Opioids were responsible for over 4,000 Ohio drug overdose deaths in 2021 alone, giving evidence to the extreme danger that comes with opioid misuse.
Mixing opioids with other drugs, whether stimulants like methamphetamine or cocaine or depressants like alcohol or benzodiazepines, multiplies this risk.
There are signs and symptoms of an opioid drug overdose, whether that overdose involves illicit drugs like heroin or fentanyl, or prescription opioids like oxycodone or hydrocodone.
Warning signs of opioid overdose may include:
- pinpoint opioid pupils
- unresponsiveness or unconsciousness
- slow, shallow, or stopped breathing (respiratory depression)
- snoring or gurgling noises
- cold, clammy skin
- blue-tinted lips or fingernails
Any suspected drug overdose should always be treated as a life-threatening medical emergency. Contact first responders, administer the opioid antidote nasal spray Narcan (naloxone) if available, and provide first aid until professionals arrive.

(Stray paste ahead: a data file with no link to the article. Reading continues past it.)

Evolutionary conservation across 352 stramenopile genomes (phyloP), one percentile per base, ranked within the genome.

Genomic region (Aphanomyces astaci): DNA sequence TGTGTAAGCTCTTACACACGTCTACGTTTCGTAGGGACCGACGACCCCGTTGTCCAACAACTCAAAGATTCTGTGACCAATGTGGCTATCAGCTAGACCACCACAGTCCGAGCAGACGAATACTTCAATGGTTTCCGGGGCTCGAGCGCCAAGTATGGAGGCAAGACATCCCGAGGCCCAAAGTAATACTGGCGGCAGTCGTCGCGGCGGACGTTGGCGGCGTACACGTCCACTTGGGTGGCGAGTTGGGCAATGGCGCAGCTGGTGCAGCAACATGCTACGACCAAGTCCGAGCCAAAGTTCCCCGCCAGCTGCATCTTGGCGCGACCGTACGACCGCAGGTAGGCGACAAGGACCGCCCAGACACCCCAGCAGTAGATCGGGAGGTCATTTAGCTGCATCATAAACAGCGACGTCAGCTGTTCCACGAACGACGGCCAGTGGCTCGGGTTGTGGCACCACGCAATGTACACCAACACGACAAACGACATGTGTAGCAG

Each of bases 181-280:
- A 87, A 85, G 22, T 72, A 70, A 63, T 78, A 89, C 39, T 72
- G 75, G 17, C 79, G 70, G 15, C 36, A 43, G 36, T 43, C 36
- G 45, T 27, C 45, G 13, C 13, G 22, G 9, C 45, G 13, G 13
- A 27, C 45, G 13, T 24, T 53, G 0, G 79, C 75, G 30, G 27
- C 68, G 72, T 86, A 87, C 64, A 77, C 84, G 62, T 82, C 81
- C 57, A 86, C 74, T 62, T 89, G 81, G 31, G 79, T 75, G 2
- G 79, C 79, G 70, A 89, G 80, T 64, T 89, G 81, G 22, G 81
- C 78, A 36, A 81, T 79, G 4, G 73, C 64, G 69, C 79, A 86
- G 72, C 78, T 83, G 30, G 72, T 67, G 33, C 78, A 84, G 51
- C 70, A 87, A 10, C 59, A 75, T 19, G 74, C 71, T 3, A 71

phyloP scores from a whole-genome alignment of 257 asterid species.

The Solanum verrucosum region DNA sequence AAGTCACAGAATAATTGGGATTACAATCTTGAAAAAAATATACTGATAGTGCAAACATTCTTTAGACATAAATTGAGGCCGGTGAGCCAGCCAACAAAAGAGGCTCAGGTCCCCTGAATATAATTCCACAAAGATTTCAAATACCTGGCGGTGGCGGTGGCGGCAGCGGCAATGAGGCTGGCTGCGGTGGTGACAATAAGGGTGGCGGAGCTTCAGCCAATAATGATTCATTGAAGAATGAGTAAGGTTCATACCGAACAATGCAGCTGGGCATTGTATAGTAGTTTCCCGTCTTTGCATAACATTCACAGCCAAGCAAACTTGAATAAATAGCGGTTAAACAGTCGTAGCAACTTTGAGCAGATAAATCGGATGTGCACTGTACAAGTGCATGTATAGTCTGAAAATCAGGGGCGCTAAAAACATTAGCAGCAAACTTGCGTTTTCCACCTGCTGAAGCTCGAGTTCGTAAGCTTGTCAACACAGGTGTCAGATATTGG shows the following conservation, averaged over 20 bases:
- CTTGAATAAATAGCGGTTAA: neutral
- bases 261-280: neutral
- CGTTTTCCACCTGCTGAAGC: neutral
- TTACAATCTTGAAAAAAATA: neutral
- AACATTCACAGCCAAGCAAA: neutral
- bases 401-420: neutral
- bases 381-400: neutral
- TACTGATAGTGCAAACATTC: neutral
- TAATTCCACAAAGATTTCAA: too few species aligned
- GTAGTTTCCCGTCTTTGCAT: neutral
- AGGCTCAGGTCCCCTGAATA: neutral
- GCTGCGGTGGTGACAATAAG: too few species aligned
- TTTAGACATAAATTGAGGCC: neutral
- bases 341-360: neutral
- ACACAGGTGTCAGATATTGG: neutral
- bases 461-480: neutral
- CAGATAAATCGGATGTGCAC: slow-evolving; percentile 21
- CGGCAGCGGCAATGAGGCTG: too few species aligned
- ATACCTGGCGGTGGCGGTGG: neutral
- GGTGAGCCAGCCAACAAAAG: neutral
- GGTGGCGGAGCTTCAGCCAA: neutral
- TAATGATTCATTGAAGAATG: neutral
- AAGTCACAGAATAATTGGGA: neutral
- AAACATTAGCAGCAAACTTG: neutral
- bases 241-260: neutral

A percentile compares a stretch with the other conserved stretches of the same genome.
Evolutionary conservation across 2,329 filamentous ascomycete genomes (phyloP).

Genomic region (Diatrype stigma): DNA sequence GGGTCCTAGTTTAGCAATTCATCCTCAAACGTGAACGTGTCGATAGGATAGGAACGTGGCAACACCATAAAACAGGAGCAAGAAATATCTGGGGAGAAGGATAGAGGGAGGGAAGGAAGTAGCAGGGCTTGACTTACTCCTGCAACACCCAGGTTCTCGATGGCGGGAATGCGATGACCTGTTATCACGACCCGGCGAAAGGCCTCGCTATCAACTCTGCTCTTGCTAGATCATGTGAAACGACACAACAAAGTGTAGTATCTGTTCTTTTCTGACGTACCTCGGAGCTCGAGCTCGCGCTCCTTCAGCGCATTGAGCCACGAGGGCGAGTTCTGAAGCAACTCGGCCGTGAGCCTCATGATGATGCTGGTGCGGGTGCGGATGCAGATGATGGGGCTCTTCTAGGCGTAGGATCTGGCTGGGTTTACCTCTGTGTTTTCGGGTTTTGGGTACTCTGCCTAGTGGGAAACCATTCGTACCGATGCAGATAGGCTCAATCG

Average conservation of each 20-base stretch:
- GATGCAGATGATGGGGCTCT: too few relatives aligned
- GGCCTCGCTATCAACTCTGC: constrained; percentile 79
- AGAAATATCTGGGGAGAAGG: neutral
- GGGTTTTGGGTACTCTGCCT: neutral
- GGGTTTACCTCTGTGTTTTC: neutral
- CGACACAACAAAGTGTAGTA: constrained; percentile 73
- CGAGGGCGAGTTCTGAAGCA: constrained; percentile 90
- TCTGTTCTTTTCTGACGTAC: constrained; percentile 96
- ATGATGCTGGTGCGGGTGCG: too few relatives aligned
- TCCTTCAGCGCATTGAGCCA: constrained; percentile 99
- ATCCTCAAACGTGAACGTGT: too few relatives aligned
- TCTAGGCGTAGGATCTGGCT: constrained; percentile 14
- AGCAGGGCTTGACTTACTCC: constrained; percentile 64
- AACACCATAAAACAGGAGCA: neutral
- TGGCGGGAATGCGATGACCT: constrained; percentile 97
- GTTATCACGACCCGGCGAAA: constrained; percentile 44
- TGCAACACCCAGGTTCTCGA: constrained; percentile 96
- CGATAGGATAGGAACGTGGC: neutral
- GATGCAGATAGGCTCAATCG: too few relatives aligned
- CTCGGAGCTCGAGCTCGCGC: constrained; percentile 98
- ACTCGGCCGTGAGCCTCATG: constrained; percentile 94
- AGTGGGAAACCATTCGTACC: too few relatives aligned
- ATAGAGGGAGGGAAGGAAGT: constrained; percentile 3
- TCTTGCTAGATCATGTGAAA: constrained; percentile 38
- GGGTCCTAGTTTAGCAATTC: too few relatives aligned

Treating Opioid Addiction
A complete continuum of care for opioid-based substance use disorders may include:
- medical detox services
- short– or long-term inpatient treatment
- dual diagnosis care for co-occurring mental health disorders
- medication-assisted treatment using buprenorphine, methadone, or naltrexone
- aftercare, which may include sober living housing, peer support, outpatient treatment, case management, or other services
To learn more about personalized Ohio treatment programs for opioid abuse and addiction, please contact the Ohio Recovery Center today.
- Centers for Disease Control and Prevention (CDC) https://www.cdc.gov/opioids/basics/epidemic.html
- Data Ohio https://data.ohio.gov/wps/portal/gov/data/view/ohio-ibhd
- Food and Drug Administration (FDA) https://www.fda.gov/drugs/information-drug-class/opioid-medications
- JAMA Ophthalmology https://jamanetwork.com/journals/jamaophthalmology/fullarticle/2663384
- Substance Abuse and Mental Health Services Administration (SAMHSA) https://store.samhsa.gov/sites/default/files/d7/priv/five-essential-steps-for-first-responders.pdf